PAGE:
American Academy of Orthopaedic Surgeons Annual Meeting

American Academy of Orthopaedic Surgeons Annual Meeting

Source:

Barnett S, et al. Paper 189. Presented at: American Academy of Orthopaedic Surgeons Annual Meeting. Aug. 31-Sept. 3, 2021; San Diego.

Disclosures: Kramer reports 1-day consulting with Miach.
September 15, 2021
2 min read
Save

Bridge-enhanced ACL repair may yield better outcomes, strength vs ACL reconstruction

Source:

Barnett S, et al. Paper 189. Presented at: American Academy of Orthopaedic Surgeons Annual Meeting. Aug. 31-Sept. 3, 2021; San Diego.

Disclosures: Kramer reports 1-day consulting with Miach.
You've successfully added to your alerts. You will receive an email when new content is published.

Click Here to Manage Email Alerts

We were unable to process your request. Please try again later. If you continue to have this issue please contact customerservice@slackinc.com.

SAN DIEGO — Results presented at the American Academy of Orthopaedic Surgeons Annual Meeting showed bridge-enhanced ACL repair may lead to higher outcome scores and hamstring strength compared with ACL reconstruction.

Dennis E. Kramer, MD, and colleagues randomly assigned 100 patients aged 13 to 35 years with complete ACL injuries to undergo either bridge-enhanced ACL repair (BEAR) or autograft ACL reconstruction.

“What this study looked at was how did these patients do from a patient reported and functional standpoint at different time periods during the first 2 years after surgery,” Kramer, assistant professor of orthopedic surgery at Boston Children’s Hospital and Harvard Medical School, told Healio Orthopedics. “In other words, how was their IKDC scores and KOOS scores affected at 3 months, 6 months, 1 year and 2 years after surgery, and also how was their muscle strength and hop test affected at these different time points.”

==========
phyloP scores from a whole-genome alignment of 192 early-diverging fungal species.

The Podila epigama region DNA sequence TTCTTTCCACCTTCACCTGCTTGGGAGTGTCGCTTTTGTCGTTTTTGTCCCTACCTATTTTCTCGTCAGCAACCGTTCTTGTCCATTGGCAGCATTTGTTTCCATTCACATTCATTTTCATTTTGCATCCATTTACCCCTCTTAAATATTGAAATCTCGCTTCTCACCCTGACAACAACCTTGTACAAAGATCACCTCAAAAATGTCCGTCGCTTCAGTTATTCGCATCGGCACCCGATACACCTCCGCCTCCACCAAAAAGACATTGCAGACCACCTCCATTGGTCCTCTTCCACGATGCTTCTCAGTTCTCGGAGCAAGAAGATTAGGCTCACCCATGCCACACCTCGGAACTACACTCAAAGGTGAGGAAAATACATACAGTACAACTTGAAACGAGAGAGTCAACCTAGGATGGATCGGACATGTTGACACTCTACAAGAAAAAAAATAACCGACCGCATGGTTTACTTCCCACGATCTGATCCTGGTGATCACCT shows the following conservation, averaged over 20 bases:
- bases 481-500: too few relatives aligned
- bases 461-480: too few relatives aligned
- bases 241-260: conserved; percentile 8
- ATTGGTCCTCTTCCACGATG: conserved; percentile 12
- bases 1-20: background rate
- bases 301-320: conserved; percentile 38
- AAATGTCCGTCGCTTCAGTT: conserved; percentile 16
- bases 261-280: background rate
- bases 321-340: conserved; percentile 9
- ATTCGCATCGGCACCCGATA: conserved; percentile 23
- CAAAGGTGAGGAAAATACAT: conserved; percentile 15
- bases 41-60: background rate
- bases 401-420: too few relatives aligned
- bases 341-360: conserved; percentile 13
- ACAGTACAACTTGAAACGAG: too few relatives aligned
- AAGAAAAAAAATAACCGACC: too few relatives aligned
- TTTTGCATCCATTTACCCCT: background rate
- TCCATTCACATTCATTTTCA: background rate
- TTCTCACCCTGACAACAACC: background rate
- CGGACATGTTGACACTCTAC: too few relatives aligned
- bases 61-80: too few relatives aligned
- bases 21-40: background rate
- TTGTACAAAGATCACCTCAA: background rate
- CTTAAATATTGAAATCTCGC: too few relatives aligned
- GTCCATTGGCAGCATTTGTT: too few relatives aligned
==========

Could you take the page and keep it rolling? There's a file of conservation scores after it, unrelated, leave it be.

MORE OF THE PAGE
Dennis E. Kramer
Dennis E. Kramer

Kramer noted patients in the BEAR group had significantly better IKDC scores at the 6-month follow-up, as well as at all time points in the study, compared with the ACL reconstruction group.

“In essence, the BEAR patients liked their knees significantly better at the 6-month time point and then overall, at all time points, if you summed all those up, the BEAR patients liked their knees a little better from an IKDC standpoint compared to the reconstruction group,” Kramer said.

Patients in the BEAR group also had higher KOOS scores at the 1-year time point vs. the ACL reconstruction group, according to Kramer. However, he noted the difference in IKDC and KOOS scores decreased with time.

“So both scores, while they were better in the BEAR group at one particular time point, the improvement diminished over time; but, summarized over time, was higher in the BEAR group than the ACL reconstruction group,” Kramer said.

When looking at strength, Kramer noted patients in the BEAR group had significantly higher hamstring strength at all time points. He added 88% of patients in the BEAR group and 76% of patients in the ACL reconstruction group were cleared for return to sports 1 year after surgery.

“This finding was not statistically significant and also somewhat subjective. We didn’t have objective criteria for return to sport,” Kramer said. “It was up to each individual physician but still interesting that the physicians of the BEAR patients had slightly higher clearance for return to sport than the ACL reconstruction group at 1-year postop.”